I can't deal, Friends... I just can't. Not only is the word "Maledizione" one of the most incredible words in the Italian language, her treatment of it is ... well, it gave me goose bumps.

Sondra, I'll buy whatever it is you're selling, kid. SOLD!

Forza's "La vergine degli Angeli" is as angelic as a Verdi soprano can be and that's saying something. Given the instrument that a clearly authentic Verdi soprano possesses, 'angelic' is not always a word that is too often used to describe their singing.

Only Verdi would make his soprano sing "Tutto sprezzo che d'Ernani non favella a questo core," ("I scorn everything that doesn't speak to the heart of Ernani,") while quickly moving the voice from bottom to top and top to bottom. But, Radvanovsky makes it sound easy-peasy. The end of "Ernani, involami" reminds me of early Callas recordings of the same aria. Not that she copied what Callas did, but rather in vocal quality; that dark, almost foggy sound with some shiny steel behind it.

Aida is not a role that Radvanovsky has ever performed on stage and listening to her "O patria mia" makes me ask the question, "Uh... why?" I mean, I get all of the "it wasn't time" ... "the voice had to mature" ... yaddah yaddah. But, I'm not going to lie to you; "O patria mia" made me yearn for more.

That's right. I said *yearn*.

Imagine my delight when I read the following in the liner notes for the CD: "Plans to add ... the title role of Aida are about to be announced." Oh, yes. Bring it on, my dear. I want to hear you ritorna some-kinda vincitor.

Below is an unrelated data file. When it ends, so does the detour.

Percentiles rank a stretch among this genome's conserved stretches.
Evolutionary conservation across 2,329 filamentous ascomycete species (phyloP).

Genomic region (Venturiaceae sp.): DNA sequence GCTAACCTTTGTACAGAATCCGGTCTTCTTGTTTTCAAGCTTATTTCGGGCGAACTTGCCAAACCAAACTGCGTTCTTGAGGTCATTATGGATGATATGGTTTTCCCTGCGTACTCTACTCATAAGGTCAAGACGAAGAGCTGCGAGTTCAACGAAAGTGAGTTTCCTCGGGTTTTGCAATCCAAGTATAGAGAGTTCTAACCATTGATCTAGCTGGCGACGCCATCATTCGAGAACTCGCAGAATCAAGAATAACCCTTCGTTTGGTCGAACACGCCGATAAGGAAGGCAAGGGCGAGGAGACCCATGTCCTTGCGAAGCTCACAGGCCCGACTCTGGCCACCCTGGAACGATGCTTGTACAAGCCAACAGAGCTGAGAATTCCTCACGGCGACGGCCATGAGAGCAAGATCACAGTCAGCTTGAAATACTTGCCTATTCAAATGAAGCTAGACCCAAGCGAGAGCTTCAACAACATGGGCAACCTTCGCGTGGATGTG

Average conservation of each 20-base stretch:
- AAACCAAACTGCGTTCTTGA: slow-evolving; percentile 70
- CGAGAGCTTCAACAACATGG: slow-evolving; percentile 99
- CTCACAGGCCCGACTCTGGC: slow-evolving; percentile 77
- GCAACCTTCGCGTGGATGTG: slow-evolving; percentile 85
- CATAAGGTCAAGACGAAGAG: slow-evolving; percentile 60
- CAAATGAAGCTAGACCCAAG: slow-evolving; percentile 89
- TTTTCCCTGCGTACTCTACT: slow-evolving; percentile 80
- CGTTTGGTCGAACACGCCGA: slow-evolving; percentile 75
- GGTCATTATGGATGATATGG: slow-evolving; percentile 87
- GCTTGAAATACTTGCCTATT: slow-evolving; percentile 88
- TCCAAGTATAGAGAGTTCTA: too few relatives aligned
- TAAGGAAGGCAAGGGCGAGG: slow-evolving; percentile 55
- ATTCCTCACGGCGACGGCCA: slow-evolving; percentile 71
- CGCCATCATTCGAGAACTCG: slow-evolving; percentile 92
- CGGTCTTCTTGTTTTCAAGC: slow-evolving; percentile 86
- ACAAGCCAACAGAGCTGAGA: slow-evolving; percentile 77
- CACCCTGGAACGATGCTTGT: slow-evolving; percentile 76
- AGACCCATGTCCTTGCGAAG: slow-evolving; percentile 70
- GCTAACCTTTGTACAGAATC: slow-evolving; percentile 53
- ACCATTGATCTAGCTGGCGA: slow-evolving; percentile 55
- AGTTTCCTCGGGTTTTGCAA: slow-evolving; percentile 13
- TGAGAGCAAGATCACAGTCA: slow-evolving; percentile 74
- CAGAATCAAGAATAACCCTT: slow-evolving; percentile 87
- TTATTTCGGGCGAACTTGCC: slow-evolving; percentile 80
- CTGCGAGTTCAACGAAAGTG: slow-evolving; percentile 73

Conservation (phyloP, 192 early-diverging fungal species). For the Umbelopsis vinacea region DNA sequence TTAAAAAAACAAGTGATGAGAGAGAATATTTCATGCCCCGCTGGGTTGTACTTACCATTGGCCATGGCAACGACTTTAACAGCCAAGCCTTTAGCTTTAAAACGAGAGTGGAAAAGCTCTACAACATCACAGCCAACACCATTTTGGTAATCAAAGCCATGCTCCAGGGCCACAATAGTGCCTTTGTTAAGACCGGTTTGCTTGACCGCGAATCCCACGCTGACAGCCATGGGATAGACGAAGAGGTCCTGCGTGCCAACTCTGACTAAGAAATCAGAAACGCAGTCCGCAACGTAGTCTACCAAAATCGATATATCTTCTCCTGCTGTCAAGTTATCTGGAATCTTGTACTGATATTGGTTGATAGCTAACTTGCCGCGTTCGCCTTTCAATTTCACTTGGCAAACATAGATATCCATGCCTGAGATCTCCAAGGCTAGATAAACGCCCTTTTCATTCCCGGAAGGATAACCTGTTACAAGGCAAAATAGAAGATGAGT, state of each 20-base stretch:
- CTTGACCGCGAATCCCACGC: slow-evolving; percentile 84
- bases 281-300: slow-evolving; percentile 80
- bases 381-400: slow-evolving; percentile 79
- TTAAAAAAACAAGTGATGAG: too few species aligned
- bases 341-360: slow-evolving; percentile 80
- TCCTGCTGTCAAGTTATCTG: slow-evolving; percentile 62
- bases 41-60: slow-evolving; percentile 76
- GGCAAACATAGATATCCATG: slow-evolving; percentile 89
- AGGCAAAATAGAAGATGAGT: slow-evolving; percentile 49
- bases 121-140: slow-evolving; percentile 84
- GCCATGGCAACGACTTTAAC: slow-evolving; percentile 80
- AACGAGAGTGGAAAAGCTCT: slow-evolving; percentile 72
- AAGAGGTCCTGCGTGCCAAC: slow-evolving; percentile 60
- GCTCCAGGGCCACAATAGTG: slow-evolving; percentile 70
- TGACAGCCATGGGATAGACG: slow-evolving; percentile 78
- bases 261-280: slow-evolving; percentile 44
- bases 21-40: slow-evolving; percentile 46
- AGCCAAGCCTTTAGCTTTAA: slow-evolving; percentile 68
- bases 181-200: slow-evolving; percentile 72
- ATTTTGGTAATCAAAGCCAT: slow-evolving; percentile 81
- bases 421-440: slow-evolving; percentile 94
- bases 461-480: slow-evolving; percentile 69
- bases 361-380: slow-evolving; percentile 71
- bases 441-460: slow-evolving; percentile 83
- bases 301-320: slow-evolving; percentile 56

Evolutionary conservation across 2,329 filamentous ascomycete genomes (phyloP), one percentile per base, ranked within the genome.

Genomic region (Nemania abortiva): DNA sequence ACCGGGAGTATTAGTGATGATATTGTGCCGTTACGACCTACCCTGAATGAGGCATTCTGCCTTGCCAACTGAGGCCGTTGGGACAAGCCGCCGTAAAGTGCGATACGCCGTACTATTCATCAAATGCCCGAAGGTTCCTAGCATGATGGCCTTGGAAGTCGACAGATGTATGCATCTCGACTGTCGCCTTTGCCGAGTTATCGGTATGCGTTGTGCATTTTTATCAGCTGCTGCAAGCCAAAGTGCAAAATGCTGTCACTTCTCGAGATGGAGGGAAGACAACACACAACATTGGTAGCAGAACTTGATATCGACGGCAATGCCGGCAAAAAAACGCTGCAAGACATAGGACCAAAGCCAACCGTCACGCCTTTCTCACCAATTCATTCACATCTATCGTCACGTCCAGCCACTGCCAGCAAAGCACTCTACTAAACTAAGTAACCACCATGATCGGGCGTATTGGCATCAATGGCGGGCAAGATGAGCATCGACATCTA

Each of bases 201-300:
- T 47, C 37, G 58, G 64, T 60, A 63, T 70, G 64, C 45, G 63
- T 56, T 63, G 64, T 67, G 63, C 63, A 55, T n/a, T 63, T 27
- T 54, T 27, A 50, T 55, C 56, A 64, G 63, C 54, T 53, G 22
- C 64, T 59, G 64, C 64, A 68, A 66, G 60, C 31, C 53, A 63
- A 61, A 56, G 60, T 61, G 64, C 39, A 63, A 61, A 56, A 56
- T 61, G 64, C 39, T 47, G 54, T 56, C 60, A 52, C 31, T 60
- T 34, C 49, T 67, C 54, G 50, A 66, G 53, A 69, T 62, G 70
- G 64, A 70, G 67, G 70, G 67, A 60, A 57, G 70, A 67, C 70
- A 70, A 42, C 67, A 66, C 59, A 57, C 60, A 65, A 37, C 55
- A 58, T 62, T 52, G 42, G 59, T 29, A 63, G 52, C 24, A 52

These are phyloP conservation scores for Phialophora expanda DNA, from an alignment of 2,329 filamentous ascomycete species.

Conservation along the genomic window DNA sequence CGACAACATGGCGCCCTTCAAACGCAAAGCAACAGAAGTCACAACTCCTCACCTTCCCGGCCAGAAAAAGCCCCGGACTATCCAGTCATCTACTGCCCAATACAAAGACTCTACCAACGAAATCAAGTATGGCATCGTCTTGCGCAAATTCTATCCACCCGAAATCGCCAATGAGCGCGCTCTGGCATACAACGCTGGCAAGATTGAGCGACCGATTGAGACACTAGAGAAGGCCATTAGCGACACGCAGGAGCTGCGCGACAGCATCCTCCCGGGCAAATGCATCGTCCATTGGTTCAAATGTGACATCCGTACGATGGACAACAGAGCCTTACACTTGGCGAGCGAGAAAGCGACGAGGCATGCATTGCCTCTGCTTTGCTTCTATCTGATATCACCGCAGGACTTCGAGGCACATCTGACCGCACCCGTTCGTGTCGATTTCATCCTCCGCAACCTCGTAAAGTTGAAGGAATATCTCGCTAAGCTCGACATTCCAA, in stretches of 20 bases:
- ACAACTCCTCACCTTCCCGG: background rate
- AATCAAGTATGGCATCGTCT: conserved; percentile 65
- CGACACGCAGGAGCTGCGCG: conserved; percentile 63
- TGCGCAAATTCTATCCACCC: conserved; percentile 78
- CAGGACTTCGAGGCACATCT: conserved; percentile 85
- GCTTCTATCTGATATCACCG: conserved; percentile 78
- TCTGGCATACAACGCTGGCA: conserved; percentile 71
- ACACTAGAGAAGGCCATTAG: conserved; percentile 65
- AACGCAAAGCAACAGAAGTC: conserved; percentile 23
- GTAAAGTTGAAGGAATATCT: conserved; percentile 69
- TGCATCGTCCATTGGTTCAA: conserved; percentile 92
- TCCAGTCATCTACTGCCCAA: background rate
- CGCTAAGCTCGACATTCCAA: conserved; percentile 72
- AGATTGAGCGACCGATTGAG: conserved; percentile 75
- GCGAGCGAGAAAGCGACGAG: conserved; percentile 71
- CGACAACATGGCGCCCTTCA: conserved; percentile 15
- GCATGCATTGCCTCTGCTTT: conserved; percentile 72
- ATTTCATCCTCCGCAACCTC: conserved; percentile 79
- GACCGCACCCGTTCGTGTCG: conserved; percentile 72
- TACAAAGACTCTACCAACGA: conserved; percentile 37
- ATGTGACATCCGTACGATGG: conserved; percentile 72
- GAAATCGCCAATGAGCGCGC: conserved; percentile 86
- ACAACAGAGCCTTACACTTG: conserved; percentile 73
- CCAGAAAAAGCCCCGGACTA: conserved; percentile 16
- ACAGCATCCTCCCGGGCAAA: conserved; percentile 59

Wait. Did I just say that outloud? Yikes.

Anyhoo, as not to spoil the entire CD, I'm going to leave the last two arias for you to listen to and analyze for yourself. I will say one thing, though - sister sure ends on a high note!

Sondra Radvanovsky's Verdi Arias CD is a must-have for any opera lover who understands that truly authentic Verdi sopranos don't come along everyday ... Radvanovsky is as authentic as authentic gets.

As a footnote: Sondra Radvanovsky Verdi Arias with Constantine Orbelian conducting the Philharmonia of Russia was released on the Delos label.

[Photos: Top - Sondra Radvanovsky's Verdi Arias Middle - Radvanovsky as Tosca for Opera Colorado by Cyrus McCrimmon, The Denver Post. Bottom - by Pavel Antonov.]

Tony Awards 2010

Oh yes, Friendlies ... it's that time again. The nominations for the 2010 Tony Awards were announced this morning by Glee and Spring Awakening star Lea Michele and God of Carnage's Jeff Daniels. Please note: The awards show will air June 13 on CBS... watch it!

Alright, without further blah blah blah.. here is a partial list of the nominees.

Best musical:
"American Idiot"
"Million Dollar Quartet"

Best play:
"In the Next Room"
"Next Fall"
"Time Stands Still"

Best performance by a leading actor in a play: